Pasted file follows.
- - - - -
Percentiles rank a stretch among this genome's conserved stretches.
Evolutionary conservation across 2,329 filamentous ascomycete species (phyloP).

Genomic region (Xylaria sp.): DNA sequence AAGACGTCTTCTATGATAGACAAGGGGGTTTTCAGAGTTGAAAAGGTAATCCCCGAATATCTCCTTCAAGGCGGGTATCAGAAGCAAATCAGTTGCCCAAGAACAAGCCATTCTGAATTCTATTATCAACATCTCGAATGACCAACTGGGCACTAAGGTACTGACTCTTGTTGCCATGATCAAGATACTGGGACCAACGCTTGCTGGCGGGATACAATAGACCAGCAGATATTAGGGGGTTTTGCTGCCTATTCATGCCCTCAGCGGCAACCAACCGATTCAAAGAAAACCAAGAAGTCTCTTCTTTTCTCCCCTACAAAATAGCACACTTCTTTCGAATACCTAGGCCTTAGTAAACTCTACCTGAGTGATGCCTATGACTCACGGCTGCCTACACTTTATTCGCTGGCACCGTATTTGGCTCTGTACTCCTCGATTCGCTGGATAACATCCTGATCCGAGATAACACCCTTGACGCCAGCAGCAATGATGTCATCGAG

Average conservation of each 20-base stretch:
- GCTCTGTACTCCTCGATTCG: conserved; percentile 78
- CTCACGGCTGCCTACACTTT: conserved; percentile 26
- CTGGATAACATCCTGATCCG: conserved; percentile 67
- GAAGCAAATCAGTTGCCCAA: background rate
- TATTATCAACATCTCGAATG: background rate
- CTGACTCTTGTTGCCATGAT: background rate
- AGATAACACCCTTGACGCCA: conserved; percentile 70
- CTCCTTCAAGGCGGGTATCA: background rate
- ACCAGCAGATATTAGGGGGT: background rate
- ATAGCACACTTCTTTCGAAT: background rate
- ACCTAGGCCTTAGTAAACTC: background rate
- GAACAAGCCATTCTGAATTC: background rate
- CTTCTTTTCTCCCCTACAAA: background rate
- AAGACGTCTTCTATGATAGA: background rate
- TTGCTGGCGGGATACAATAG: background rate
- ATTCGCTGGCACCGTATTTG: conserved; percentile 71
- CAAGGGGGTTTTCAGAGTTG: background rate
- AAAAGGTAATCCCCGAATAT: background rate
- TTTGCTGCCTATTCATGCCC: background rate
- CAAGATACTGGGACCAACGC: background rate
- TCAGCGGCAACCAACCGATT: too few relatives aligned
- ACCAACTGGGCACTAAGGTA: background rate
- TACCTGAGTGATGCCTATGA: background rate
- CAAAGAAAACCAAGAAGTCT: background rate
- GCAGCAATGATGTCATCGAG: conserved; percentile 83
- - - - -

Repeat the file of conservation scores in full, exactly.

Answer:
Percentiles rank a stretch among this genome's conserved stretches.
Evolutionary conservation across 2,329 filamentous ascomycete species (phyloP).

Genomic region (Xylaria sp.): DNA sequence AAGACGTCTTCTATGATAGACAAGGGGGTTTTCAGAGTTGAAAAGGTAATCCCCGAATATCTCCTTCAAGGCGGGTATCAGAAGCAAATCAGTTGCCCAAGAACAAGCCATTCTGAATTCTATTATCAACATCTCGAATGACCAACTGGGCACTAAGGTACTGACTCTTGTTGCCATGATCAAGATACTGGGACCAACGCTTGCTGGCGGGATACAATAGACCAGCAGATATTAGGGGGTTTTGCTGCCTATTCATGCCCTCAGCGGCAACCAACCGATTCAAAGAAAACCAAGAAGTCTCTTCTTTTCTCCCCTACAAAATAGCACACTTCTTTCGAATACCTAGGCCTTAGTAAACTCTACCTGAGTGATGCCTATGACTCACGGCTGCCTACACTTTATTCGCTGGCACCGTATTTGGCTCTGTACTCCTCGATTCGCTGGATAACATCCTGATCCGAGATAACACCCTTGACGCCAGCAGCAATGATGTCATCGAG

Average conservation of each 20-base stretch:
- GCTCTGTACTCCTCGATTCG: conserved; percentile 78
- CTCACGGCTGCCTACACTTT: conserved; percentile 26
- CTGGATAACATCCTGATCCG: conserved; percentile 67
- GAAGCAAATCAGTTGCCCAA: background rate
- TATTATCAACATCTCGAATG: background rate
- CTGACTCTTGTTGCCATGAT: background rate
- AGATAACACCCTTGACGCCA: conserved; percentile 70
- CTCCTTCAAGGCGGGTATCA: background rate
- ACCAGCAGATATTAGGGGGT: background rate
- ATAGCACACTTCTTTCGAAT: background rate
- ACCTAGGCCTTAGTAAACTC: background rate
- GAACAAGCCATTCTGAATTC: background rate
- CTTCTTTTCTCCCCTACAAA: background rate
- AAGACGTCTTCTATGATAGA: background rate
- TTGCTGGCGGGATACAATAG: background rate
- ATTCGCTGGCACCGTATTTG: conserved; percentile 71
- CAAGGGGGTTTTCAGAGTTG: background rate
- AAAAGGTAATCCCCGAATAT: background rate
- TTTGCTGCCTATTCATGCCC: background rate
- CAAGATACTGGGACCAACGC: background rate
- TCAGCGGCAACCAACCGATT: too few relatives aligned
- ACCAACTGGGCACTAAGGTA: background rate
- TACCTGAGTGATGCCTATGA: background rate
- CAAAGAAAACCAAGAAGTCT: background rate
- GCAGCAATGATGTCATCGAG: conserved; percentile 83